Editor’s Note: This post is in honor of my father, but to the other “Dad” in my life – my sweet Sexy Hubby, I vow to allow you to spend Sunday on your river of choice, fly-rod in hand, searching for the “big one” without complaint. And when you return home after a rough day of blue-ribbon fishing, I will have an extra-lean steak cooked to perfection awaiting you.
I can measure my life by the sayings of my father – one “dad-ism” at a time.
Dads are certainly a unique breed, especially those from the World War II era. You never talk about your problems. You keep your emotions tucked safely away where no one can see them. That way, no one can accuse you of being soft.
The only time I ever saw my dad cry was when he was in severe pain, and even then, it was a cry-laced with mini-laughs in an attempt to make us feel better.
I was very young, and remember being very puzzled.
Is dad crying?
Or is he laughing?
I couldn’t tell the difference.
When dad arrived home from work, we would race to greet him. Did he have any ”lunch leftovers” in the now-antique lunch box?
What a surprise, day after day, there was always some tiny treat for us! We were always thrilled to find a hidden sweet. Of course, it wasn’t until years later I realized the treats were no accident – just a sign of fatherly love.
My dad was showing his tender side, if ever so silently.
Born of humble beginnings in western Pennsylvania to a hardworking mother and mainly out-of-work father – my dad always busted his hump to provide for us. One of his favorite sayings (there were hundreds) was, “I work my fingers to the bone and what do I get? Bony-fingers.”
I love this shot of my dad - chillin’ on a Sunday, prior to little brats running hither and yon disturbing his newspaper-reading peace. Kids have a way of invading every quiet corner of the universe.
I always had a healthy fear of my father, and I am certain that fear kept me on the straight and narrow. Little did I know, my dad was secretly a complete and total push-over! His bark was certainly worse than his bite, but that bark scared the day-lights out of me for most of my adolescence life.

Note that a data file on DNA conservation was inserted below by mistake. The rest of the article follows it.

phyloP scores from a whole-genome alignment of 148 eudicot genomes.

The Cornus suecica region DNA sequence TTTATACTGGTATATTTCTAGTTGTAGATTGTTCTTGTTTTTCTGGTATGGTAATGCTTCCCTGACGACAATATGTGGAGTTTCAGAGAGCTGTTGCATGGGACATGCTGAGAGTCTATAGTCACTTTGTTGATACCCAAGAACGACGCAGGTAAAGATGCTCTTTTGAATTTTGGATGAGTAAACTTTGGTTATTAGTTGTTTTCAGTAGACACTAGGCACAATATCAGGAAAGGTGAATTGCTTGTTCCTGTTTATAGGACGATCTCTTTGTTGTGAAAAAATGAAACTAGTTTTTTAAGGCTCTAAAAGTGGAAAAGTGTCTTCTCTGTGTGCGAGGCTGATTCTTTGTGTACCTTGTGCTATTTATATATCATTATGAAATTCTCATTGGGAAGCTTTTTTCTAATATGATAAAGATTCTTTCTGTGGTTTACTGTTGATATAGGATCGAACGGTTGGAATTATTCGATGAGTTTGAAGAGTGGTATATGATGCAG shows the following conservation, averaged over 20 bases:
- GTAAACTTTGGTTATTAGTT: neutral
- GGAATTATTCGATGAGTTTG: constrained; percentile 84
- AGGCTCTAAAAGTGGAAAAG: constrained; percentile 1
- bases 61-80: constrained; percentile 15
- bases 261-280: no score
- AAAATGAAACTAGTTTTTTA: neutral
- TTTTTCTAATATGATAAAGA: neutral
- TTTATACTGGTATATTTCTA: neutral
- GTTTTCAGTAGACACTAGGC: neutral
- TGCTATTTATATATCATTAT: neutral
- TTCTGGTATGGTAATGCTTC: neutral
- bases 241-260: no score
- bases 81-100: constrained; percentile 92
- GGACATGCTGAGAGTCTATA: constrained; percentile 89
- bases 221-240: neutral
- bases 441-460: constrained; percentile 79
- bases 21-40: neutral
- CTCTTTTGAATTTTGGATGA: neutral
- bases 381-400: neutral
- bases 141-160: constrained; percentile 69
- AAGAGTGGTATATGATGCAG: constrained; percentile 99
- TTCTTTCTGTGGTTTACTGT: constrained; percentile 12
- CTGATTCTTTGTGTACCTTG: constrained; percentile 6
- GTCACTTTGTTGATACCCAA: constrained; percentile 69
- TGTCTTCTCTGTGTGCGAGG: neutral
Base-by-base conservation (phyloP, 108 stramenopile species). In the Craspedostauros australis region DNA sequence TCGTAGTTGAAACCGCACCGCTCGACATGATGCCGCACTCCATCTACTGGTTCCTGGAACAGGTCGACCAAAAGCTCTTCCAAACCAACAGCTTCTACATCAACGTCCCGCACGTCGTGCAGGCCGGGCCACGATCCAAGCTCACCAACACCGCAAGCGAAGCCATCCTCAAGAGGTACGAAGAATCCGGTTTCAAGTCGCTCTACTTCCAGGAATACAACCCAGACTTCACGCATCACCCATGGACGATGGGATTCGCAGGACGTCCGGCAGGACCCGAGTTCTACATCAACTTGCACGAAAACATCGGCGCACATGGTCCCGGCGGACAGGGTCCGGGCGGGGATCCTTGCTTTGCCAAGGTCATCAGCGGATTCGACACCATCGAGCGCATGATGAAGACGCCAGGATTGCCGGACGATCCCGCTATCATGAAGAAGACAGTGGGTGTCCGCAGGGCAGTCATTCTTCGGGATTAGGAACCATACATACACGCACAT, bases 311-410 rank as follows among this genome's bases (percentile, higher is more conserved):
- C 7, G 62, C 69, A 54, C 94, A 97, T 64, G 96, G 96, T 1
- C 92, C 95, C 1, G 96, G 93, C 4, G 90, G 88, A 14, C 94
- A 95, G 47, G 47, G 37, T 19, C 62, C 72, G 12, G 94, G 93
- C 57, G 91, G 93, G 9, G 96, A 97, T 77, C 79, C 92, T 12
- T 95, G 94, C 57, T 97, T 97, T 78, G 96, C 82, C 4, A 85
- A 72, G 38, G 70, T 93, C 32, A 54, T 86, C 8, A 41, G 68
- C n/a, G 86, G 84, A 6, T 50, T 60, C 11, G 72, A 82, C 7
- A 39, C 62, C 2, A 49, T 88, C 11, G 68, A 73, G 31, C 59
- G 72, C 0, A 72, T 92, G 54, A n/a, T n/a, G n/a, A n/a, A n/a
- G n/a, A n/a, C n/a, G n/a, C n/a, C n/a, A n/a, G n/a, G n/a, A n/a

Because of my dad’s idiosyncrasies, I still never do my nails in the front room, as “personal hygiene belongs in the bathroom” and try not to “talk with my mouth full” or eat like I am “going to a fire.”
Meat should be prepared medium-rare, and not cooked until it “tastes like shoe-leather” and God forbid if you’re caught slouching or burn a scented candle! Dad hates when the house ”smells like a bordello!”
We always had music on in our house growing up, as my dad loved his tunes. Although, he couldn’t stand my beloved “Dick and Martha” (his nickname for Donny & Marie) I could always identify Janis, Jim or Doctor Hook. I even recall attending a Huey Lewis & the News concert with my dad.
Lastly, I pity the fool who attempts to feed my father left-overs. Nary a left-over touched my lips until I was raising a family of my own. In fact, when our children were young if Sexy Hubby prepared a meal, basically anything “left-over” was thrown into a pot and labeled, “Chef’s Surprise!” (Thankfully, my dad wasn’t invited to witness such blasphemy!)
Love you, Dad!